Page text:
Q. Is there any link between infertility treatments and pre-eclampsia? I had a successful IUI with a vanishing twin. I had horrible morning sickness and threw up the whole pregnancy. I started getting pre-eclampsia symptoms at 24 weeks and delivered at 26 weeks 3 days with eclampsia, Hellp, kidney failure, liver failure and a Gran Mal seizure. I just wondered if there have been any links to infertility treatments with my problems.
A. Possibly so because we now are beginning to see a link between pregnancy induced complications such as pre-eclampsia and abruptio placentae and perhaps hyperemesis on the one hand and immunologic implantation problems and thrombophylia on the other.
Thrombophilia is the inherited tendency to develop blood clots too easily. Thrombophilias are due either the presence of too much of certain blood-clotting factors or too little of anti-clotting proteins in the blood. As many as one in five people in the United States has a thrombophilia.
Most women with a thrombophilia have healthy pregnancies. However, the thrombophilias can contribute to a number of pregnancy complications, including pregnancy loss in the second or third trimester (i.e., stillbirths), placental abruption (when the placenta separates from the uterine wall, partially or completely, before delivery), and poor fetal growth. The thrombophilias also may cause pre-eclampsia, a pregnancy-related disorder characterized by high blood pressure and protein in the urine that can pose serious risks for mother and baby. Several of these problems are believed to result from blood clots in placental blood vessels that lead to changes in the placenta and reduced blood flow to the fetus.
Pregnant women in general are more likely than non-pregnant women to develop a venous thrombotic episode (VTE), or development of a blood clot in a vein. This is due to normal pregnancy-related changes in blood clotting in order to limit blood loss during labor and delivery. And pregnant women with a thrombophilia are at a higher risk than other pregnant women of developing a VTE. Studies suggest that more than half of pregnant women who develop a VTE have an underlying thrombophilia.
All pregnant women who have had a blood clot should be offered testing for hereditary thrombophilias. In addition, women with a family history of blood clots, pulmonary embolism (blood clot in the lung), or strokes that occurred prior to age 60; or a history of pregnancy complications, including stillbirth, early or severe pre-eclampsia, placental abruption, or poor fetal growth due to undetermined causes may be considered for testing.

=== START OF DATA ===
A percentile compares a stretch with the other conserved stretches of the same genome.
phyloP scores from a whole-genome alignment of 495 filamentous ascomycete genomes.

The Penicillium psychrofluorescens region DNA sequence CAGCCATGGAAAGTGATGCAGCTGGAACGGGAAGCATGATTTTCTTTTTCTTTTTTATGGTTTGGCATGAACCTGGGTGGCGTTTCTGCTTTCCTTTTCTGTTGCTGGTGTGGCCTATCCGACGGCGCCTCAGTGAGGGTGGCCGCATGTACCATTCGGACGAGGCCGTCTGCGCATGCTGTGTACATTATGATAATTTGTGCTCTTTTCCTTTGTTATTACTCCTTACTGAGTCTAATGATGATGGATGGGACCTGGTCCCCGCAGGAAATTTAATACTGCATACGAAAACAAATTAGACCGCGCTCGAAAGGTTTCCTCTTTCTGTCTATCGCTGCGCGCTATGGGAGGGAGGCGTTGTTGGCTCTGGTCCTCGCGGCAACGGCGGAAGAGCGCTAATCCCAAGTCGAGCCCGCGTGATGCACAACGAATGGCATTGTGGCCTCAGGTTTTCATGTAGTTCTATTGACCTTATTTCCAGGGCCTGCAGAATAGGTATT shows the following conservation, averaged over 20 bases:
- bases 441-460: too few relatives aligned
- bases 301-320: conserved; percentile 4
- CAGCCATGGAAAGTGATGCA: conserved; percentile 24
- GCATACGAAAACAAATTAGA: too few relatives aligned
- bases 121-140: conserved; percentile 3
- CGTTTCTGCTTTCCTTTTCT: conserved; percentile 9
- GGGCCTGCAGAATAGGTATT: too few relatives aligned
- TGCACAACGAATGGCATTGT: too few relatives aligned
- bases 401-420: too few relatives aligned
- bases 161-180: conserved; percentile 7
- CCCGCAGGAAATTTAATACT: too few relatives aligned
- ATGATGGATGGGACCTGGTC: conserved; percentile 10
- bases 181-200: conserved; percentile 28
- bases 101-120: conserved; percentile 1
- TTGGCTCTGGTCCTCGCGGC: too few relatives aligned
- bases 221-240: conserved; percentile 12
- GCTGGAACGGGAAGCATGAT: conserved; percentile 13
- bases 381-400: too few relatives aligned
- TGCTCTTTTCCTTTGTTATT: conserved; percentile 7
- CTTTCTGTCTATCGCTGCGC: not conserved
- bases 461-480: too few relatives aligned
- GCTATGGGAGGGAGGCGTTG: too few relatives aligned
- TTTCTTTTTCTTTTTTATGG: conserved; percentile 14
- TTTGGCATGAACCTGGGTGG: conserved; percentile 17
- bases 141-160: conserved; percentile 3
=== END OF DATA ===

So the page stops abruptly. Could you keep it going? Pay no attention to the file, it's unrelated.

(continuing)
Some pregnant women with thrombophilia are treated with one or more daily injections of low dose heparin, a blood-thinning drug, which does not cross the placenta and is safe for the baby. In some cases, physicians may recommend low doses of aspirin along with heparin. Low-dose aspirin with the B vitamins folic acid, B6 and B12 can be given to women who have one of the milder thrombophilias and a history of pregnancy complications, but not a history of blood clots.
Not all pregnant women with a thrombophilia need heparin treatment during pregnancy. Regular heparin can be supplanted with a newer form of heparin, called low-molecular-weight heparin, that appears to pose a lower risk of side effects such as bone loss and can be injected once instead of twice daily (as with regular heparin) and which reduces the risk of local bruising, significantly.
Generally, treatment is not recommended for most pregnant women with one of the less severe thrombophilias (such as factor V Leiden or prothrombin mutation) and no history of blood clots or pregnancy complications. This is because the risk of blood clots or pregnancy complications due to thrombophilia appears to be less than 1 percent in these women. However, treatment may be recommended for about six weeks after birth, when the risk of blood clots may be highest, if the woman has a strong family history of blood clots or if she has had a cesarean delivery.
Heparin treatment is recommended throughout pregnancy and the postpartum period for women who have one of the more severe thrombophylias ( e.g MTHFR genetic mutations and factor II G20210A) , even if they have not experienced any blood clots or pregnancy complications. Women with a thrombophilia (regardless of severity) who have a past history of blood clots are usually treated with heparin during pregnancy and the postpartum period. Warfarin (also a blood-thinning drug) may be used safely in addition to, or instead of, heparin in the post-partum period and during breast feeding. However, it is not recommended during pregnancy because it can cause birth defects.
As yet, no proven cause and effect relationship has been shown to exist between thrombophilia on the one hand and failed embryo implantation, poor IVF outcome, and/or early recurrent miscarriages, on the other.
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